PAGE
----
Historically, social scientists have sought out explanations of human and social phenomena that provide interpretable causal mechanisms, while often ignoring their predictive accuracy. We argue that the increasingly computational nature of social science is beginning to reverse this traditional bias against prediction; however, it has also highlighted three important issues that require resolution. First, current practices for evaluating predictions must be better standardized. Second, theoretical limits to predictive accuracy in complex social systems must be better characterized, thereby setting expectations for what can be predicted or explained. Third, predictive accuracy and interpretability must be recognized as complements, not substitutes, when evaluating explanations. Resolving these three issues will lead to better, more replicable, and more useful social science.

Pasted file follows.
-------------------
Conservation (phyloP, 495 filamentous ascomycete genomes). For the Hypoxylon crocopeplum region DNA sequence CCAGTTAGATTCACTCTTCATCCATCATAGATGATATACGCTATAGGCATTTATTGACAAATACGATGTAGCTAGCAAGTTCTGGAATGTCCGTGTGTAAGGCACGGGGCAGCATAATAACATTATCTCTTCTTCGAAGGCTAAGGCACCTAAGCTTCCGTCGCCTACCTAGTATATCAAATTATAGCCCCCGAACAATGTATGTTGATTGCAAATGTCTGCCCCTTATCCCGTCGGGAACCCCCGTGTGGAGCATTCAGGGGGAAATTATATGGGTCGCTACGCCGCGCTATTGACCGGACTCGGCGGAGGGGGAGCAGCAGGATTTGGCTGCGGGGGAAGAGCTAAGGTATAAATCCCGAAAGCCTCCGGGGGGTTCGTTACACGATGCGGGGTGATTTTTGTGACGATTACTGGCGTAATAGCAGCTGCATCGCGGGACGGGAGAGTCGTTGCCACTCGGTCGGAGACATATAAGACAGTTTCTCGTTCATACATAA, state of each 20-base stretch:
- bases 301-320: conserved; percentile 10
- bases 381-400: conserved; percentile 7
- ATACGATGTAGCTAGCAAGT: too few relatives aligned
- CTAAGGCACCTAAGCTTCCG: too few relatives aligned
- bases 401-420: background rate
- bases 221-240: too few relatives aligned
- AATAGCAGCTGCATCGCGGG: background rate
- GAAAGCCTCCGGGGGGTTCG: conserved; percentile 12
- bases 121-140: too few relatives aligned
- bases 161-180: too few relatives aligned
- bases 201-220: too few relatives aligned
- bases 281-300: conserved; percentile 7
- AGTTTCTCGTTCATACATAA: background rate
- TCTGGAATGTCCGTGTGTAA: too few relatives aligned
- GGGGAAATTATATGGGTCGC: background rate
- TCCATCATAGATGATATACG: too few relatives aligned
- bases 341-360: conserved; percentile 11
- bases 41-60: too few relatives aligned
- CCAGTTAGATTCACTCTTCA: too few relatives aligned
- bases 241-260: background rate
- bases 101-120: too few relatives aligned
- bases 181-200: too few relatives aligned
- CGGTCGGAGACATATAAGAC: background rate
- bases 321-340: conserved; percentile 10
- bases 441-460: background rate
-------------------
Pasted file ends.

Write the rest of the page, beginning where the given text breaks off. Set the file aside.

Using global network data, we discovered the existence of social “wormholes” – high bandwidth social ties that bridge vast network distances, enabling rapid diffusion of costly, novel, or controversial innovations whose transmission depends on strong social relationships.
“[T]he challenge is to specify and explicate the social mechanisms determining the relationship between the informal social organization of close-knit groups and the formal rules of institutional structures.”— Victor Nee